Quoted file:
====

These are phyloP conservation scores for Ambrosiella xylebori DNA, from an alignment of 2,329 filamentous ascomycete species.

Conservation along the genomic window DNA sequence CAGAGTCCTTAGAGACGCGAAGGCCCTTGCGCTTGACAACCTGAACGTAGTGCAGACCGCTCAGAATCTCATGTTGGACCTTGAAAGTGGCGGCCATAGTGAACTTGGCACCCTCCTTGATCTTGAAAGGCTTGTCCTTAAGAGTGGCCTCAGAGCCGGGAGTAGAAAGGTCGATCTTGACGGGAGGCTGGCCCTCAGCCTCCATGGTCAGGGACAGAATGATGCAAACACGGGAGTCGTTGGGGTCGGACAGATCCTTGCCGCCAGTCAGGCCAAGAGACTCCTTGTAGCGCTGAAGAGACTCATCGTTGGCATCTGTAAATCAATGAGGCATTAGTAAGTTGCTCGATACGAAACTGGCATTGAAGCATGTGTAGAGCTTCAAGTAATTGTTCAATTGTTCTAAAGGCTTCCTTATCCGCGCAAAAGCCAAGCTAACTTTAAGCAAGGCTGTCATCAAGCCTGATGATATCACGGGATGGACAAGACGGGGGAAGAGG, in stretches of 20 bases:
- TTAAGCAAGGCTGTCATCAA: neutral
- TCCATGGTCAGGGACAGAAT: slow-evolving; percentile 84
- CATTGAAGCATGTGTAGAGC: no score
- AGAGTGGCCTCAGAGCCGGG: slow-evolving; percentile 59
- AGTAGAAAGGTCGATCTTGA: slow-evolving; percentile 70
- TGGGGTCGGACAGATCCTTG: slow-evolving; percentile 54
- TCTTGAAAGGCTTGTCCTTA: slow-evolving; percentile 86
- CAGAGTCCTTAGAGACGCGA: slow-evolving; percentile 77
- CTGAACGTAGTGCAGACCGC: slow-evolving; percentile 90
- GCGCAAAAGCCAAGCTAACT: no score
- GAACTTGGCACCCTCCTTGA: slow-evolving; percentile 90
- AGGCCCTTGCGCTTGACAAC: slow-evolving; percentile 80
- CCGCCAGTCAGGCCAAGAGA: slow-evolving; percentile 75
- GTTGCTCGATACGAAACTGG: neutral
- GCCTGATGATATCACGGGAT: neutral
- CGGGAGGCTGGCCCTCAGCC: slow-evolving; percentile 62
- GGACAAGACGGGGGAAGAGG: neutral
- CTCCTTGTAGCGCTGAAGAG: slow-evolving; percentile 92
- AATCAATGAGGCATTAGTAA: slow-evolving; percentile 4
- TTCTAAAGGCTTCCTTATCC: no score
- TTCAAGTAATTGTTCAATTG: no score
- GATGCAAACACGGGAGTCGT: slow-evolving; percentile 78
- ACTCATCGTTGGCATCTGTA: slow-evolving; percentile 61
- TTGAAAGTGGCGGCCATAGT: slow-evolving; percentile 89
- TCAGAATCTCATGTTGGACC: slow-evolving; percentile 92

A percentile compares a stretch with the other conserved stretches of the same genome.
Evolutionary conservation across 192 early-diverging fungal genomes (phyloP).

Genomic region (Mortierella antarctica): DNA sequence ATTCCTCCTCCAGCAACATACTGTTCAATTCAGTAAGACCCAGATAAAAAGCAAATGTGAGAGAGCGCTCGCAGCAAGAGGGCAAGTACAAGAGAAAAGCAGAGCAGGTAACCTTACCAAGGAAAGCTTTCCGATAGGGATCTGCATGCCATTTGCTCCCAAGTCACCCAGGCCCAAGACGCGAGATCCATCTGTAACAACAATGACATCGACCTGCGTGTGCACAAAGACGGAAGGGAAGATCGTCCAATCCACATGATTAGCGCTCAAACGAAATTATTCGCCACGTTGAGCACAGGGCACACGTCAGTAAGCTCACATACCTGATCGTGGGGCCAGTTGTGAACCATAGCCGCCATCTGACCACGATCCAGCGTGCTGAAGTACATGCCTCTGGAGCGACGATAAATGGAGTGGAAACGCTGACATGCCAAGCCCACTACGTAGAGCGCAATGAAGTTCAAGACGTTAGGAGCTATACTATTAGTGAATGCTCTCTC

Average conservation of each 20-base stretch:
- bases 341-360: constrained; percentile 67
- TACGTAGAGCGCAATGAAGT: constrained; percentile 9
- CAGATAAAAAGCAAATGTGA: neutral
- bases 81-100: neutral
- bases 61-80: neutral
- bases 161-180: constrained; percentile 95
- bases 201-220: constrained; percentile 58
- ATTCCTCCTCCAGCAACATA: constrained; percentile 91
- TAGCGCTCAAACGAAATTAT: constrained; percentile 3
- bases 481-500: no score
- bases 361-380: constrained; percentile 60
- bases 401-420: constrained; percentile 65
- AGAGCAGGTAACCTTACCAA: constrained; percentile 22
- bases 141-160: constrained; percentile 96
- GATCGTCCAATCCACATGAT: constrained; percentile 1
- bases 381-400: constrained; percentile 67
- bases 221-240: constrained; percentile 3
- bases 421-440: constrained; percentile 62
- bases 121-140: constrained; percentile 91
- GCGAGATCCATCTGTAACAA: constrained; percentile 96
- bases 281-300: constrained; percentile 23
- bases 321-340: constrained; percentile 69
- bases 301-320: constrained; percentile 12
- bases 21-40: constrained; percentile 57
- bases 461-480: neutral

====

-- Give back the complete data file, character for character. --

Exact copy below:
These are phyloP conservation scores for Ambrosiella xylebori DNA, from an alignment of 2,329 filamentous ascomycete species.

Conservation along the genomic window DNA sequence CAGAGTCCTTAGAGACGCGAAGGCCCTTGCGCTTGACAACCTGAACGTAGTGCAGACCGCTCAGAATCTCATGTTGGACCTTGAAAGTGGCGGCCATAGTGAACTTGGCACCCTCCTTGATCTTGAAAGGCTTGTCCTTAAGAGTGGCCTCAGAGCCGGGAGTAGAAAGGTCGATCTTGACGGGAGGCTGGCCCTCAGCCTCCATGGTCAGGGACAGAATGATGCAAACACGGGAGTCGTTGGGGTCGGACAGATCCTTGCCGCCAGTCAGGCCAAGAGACTCCTTGTAGCGCTGAAGAGACTCATCGTTGGCATCTGTAAATCAATGAGGCATTAGTAAGTTGCTCGATACGAAACTGGCATTGAAGCATGTGTAGAGCTTCAAGTAATTGTTCAATTGTTCTAAAGGCTTCCTTATCCGCGCAAAAGCCAAGCTAACTTTAAGCAAGGCTGTCATCAAGCCTGATGATATCACGGGATGGACAAGACGGGGGAAGAGG, in stretches of 20 bases:
- TTAAGCAAGGCTGTCATCAA: neutral
- TCCATGGTCAGGGACAGAAT: slow-evolving; percentile 84
- CATTGAAGCATGTGTAGAGC: no score
- AGAGTGGCCTCAGAGCCGGG: slow-evolving; percentile 59
- AGTAGAAAGGTCGATCTTGA: slow-evolving; percentile 70
- TGGGGTCGGACAGATCCTTG: slow-evolving; percentile 54
- TCTTGAAAGGCTTGTCCTTA: slow-evolving; percentile 86
- CAGAGTCCTTAGAGACGCGA: slow-evolving; percentile 77
- CTGAACGTAGTGCAGACCGC: slow-evolving; percentile 90
- GCGCAAAAGCCAAGCTAACT: no score
- GAACTTGGCACCCTCCTTGA: slow-evolving; percentile 90
- AGGCCCTTGCGCTTGACAAC: slow-evolving; percentile 80
- CCGCCAGTCAGGCCAAGAGA: slow-evolving; percentile 75
- GTTGCTCGATACGAAACTGG: neutral
- GCCTGATGATATCACGGGAT: neutral
- CGGGAGGCTGGCCCTCAGCC: slow-evolving; percentile 62
- GGACAAGACGGGGGAAGAGG: neutral
- CTCCTTGTAGCGCTGAAGAG: slow-evolving; percentile 92
- AATCAATGAGGCATTAGTAA: slow-evolving; percentile 4
- TTCTAAAGGCTTCCTTATCC: no score
- TTCAAGTAATTGTTCAATTG: no score
- GATGCAAACACGGGAGTCGT: slow-evolving; percentile 78
- ACTCATCGTTGGCATCTGTA: slow-evolving; percentile 61
- TTGAAAGTGGCGGCCATAGT: slow-evolving; percentile 89
- TCAGAATCTCATGTTGGACC: slow-evolving; percentile 92

A percentile compares a stretch with the other conserved stretches of the same genome.
Evolutionary conservation across 192 early-diverging fungal genomes (phyloP).

Genomic region (Mortierella antarctica): DNA sequence ATTCCTCCTCCAGCAACATACTGTTCAATTCAGTAAGACCCAGATAAAAAGCAAATGTGAGAGAGCGCTCGCAGCAAGAGGGCAAGTACAAGAGAAAAGCAGAGCAGGTAACCTTACCAAGGAAAGCTTTCCGATAGGGATCTGCATGCCATTTGCTCCCAAGTCACCCAGGCCCAAGACGCGAGATCCATCTGTAACAACAATGACATCGACCTGCGTGTGCACAAAGACGGAAGGGAAGATCGTCCAATCCACATGATTAGCGCTCAAACGAAATTATTCGCCACGTTGAGCACAGGGCACACGTCAGTAAGCTCACATACCTGATCGTGGGGCCAGTTGTGAACCATAGCCGCCATCTGACCACGATCCAGCGTGCTGAAGTACATGCCTCTGGAGCGACGATAAATGGAGTGGAAACGCTGACATGCCAAGCCCACTACGTAGAGCGCAATGAAGTTCAAGACGTTAGGAGCTATACTATTAGTGAATGCTCTCTC

Average conservation of each 20-base stretch:
- bases 341-360: constrained; percentile 67
- TACGTAGAGCGCAATGAAGT: constrained; percentile 9
- CAGATAAAAAGCAAATGTGA: neutral
- bases 81-100: neutral
- bases 61-80: neutral
- bases 161-180: constrained; percentile 95
- bases 201-220: constrained; percentile 58
- ATTCCTCCTCCAGCAACATA: constrained; percentile 91
- TAGCGCTCAAACGAAATTAT: constrained; percentile 3
- bases 481-500: no score
- bases 361-380: constrained; percentile 60
- bases 401-420: constrained; percentile 65
- AGAGCAGGTAACCTTACCAA: constrained; percentile 22
- bases 141-160: constrained; percentile 96
- GATCGTCCAATCCACATGAT: constrained; percentile 1
- bases 381-400: constrained; percentile 67
- bases 221-240: constrained; percentile 3
- bases 421-440: constrained; percentile 62
- bases 121-140: constrained; percentile 91
- GCGAGATCCATCTGTAACAA: constrained; percentile 96
- bases 281-300: constrained; percentile 23
- bases 321-340: constrained; percentile 69
- bases 301-320: constrained; percentile 12
- bases 21-40: constrained; percentile 57
- bases 461-480: neutral